UT Knoxville Organizations Reach Out to Pakistani Flood Victims

 

KNOXVILLE — In the wake of catastrophic flooding that has traumatized Pakistan, the International House and several student organizations at the University of Tennessee, Knoxville, are calling on the campus community to help.

Outside the main square of Tauseef Mutwahir's village in Pakistan | Image courtesy of Tauseef MutwahirA benefit will be hosted from 6:30 to 9:30 p.m. on Friday, Aug. 27, at the International House, 1623 Melrose Avenue. Money collected at the benefit will be given to the American Red Cross, which is working with its partners in the global Red Cross and Red Crescent network, including the Pakistan Red Crescent Society, to assist those affected by this disaster.

Dinner will be provided for $5 and Tauseef Mutwahir, a dentist from Pakistan working on his Master’s in public health at UT, will give a short presentation. Mutwahir left Pakistan just 15 days before his family’s village and ancestral home was flooded. During his presentation, he will share pictures of the damage sent to him by his uncle, who is still in Pakistan.

Exodus of people from Tauseef Mutwahir's village in Pakistan | Image courtesy of Tauseef MutwahirThe International House will also provide a room adjacent to the main dining area for members of the Muslim community who wish to attend to break their Ramadan fast.

Mutwahir said his homeland needs financial assistance to deal with the disaster.

The United Nations and Pakistan’s foreign minister originally requested $460 million to provide immediate food, shelter and health care for those affected by the floods. Aid that was, at first, slow to come in is now almost double that amount, but Mutwahir says it is not enough.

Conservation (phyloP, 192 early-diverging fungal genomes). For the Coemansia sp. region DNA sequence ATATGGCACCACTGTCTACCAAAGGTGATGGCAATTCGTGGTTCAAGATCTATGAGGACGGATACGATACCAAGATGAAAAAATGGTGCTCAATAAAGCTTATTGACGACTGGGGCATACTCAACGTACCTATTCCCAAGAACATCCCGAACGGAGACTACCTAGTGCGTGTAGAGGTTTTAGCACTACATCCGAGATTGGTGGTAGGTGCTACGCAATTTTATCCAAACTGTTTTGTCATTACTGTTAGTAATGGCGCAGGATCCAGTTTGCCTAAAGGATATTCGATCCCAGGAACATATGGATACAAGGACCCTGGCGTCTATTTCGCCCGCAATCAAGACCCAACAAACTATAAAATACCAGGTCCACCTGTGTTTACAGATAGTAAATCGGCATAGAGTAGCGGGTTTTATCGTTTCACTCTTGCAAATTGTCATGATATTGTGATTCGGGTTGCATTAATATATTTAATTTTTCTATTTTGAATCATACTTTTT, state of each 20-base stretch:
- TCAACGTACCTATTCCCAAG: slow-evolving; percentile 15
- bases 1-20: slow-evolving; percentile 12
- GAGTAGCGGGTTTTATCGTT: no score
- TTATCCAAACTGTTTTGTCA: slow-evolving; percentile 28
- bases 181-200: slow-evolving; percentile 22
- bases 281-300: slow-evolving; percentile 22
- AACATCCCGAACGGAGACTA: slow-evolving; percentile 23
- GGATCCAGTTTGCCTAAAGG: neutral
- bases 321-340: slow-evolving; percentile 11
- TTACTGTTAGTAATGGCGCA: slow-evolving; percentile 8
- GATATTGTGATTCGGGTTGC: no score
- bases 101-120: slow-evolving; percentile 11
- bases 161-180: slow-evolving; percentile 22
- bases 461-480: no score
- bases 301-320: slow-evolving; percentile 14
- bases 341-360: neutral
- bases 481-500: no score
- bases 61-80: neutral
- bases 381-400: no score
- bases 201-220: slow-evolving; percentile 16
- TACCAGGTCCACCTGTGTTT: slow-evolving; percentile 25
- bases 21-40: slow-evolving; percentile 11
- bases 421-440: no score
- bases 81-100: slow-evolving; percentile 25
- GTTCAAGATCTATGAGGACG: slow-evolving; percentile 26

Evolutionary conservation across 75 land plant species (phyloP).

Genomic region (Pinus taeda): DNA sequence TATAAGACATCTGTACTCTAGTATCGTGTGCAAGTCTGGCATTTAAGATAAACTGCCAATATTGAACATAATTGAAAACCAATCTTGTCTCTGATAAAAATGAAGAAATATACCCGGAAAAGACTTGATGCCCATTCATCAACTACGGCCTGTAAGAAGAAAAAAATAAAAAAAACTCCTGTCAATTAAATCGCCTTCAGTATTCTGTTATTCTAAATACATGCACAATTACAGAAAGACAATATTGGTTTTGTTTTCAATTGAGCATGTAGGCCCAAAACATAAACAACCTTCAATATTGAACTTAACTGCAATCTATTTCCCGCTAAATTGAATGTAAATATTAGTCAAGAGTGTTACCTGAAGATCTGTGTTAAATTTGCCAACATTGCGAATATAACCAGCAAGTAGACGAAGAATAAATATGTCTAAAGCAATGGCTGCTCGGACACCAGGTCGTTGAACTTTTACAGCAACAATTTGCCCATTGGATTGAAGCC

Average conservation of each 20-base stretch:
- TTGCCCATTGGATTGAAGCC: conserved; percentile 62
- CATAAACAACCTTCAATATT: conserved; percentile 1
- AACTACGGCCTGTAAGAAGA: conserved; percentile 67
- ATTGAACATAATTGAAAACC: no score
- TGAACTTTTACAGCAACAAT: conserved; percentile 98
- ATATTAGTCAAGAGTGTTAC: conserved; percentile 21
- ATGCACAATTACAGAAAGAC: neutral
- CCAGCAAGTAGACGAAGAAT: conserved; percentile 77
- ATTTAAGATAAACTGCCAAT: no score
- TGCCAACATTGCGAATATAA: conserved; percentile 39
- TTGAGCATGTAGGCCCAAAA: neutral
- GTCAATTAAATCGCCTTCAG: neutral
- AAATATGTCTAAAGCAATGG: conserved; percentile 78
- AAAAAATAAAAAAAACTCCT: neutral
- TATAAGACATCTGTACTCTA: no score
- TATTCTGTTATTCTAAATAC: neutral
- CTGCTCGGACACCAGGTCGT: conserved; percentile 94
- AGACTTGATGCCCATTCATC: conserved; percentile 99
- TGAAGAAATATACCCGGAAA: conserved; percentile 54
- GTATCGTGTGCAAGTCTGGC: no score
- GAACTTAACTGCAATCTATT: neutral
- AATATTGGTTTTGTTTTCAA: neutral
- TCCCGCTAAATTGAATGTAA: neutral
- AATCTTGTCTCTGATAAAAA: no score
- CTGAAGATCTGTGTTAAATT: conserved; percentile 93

“I won’t even say that Pakistan can help itself,” he said. “It really can’t. We are not equipped to deal with this kind of disaster. We never were. We are talking about a third-world country that is struggling to survive.”

Standing floodwater in Pakistan | Image courtesy of Tauseef MutwahirWhen asked why he thinks people are taking so long to respond to what U.N. Secretary General Ban Ki-Moon is calling the worst disaster he’s ever seen, Mutwahir says, “If you compare the death toll to Hurricane Katrina or to the earthquake in Haiti, it’s not high, it’s 1,500 to 2,500 people; but people are displaced, and that means they don’t have homes to go back to. They have nothing.”

The floods have submerged one-fifth of the country and laid waste to infrastructure and crop land. Hundreds of people have died, 2 million have been displaced and 14 million lives have been disrupted by exceptionally heavy monsoon rains in Pakistan since July. The U.N. says that even more lives could be lost if aid doesn’t arrive soon.

Flooding along the road leading from Tauseef Mutwahir's village | Image courtesy of Tauseef Mutwahir“Though the flood waters are beginning to recede, the rainy season doesn’t end until the end of September,” Mutwahir said. “These people could see even more devastation than they do now if more rain comes.

For more information about how you can help with the Pakistan flood relief efforts being led by the International House, call 865-974-4453 or find them on Facebook.

CONTACT:

Abbey Taylor (865-974-9409, ataylo30@utk.edu)

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